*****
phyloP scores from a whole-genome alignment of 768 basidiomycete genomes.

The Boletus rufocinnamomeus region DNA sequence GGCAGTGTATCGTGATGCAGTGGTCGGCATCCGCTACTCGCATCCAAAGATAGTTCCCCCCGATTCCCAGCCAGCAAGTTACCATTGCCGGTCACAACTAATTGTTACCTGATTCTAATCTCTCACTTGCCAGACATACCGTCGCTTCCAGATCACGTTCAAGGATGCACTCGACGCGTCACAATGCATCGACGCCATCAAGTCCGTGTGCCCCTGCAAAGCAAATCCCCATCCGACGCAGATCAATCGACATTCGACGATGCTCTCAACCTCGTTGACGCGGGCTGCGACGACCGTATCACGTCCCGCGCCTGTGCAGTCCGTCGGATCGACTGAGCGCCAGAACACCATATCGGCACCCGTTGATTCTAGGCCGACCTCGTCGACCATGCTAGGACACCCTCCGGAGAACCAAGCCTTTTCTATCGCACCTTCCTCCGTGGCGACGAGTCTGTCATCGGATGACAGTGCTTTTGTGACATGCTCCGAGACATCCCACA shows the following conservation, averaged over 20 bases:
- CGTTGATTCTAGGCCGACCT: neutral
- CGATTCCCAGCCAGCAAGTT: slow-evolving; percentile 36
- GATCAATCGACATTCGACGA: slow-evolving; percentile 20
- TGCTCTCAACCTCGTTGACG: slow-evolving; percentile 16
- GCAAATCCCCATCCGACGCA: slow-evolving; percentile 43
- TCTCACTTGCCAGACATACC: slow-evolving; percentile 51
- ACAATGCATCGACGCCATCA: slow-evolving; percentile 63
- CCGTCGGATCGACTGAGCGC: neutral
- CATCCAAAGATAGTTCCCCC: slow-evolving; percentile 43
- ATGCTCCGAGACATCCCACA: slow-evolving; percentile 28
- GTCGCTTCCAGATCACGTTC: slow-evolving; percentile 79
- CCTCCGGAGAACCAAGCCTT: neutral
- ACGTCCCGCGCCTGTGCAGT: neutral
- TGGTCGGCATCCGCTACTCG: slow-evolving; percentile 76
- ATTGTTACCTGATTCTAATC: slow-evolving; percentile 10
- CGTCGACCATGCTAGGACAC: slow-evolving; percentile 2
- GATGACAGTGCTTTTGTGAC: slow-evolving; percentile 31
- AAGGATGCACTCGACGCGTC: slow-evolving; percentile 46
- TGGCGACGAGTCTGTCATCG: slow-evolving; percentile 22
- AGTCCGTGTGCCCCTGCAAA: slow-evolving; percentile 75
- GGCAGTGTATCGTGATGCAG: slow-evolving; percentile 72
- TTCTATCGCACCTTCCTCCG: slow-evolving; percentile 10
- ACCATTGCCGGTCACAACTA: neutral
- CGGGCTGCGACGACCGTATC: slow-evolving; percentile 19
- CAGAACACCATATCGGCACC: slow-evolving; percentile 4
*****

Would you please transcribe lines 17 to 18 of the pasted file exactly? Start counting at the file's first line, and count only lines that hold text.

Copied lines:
- ATTGTTACCTGATTCTAATC: slow-evolving; percentile 10
- CGTCGACCATGCTAGGACAC: slow-evolving; percentile 2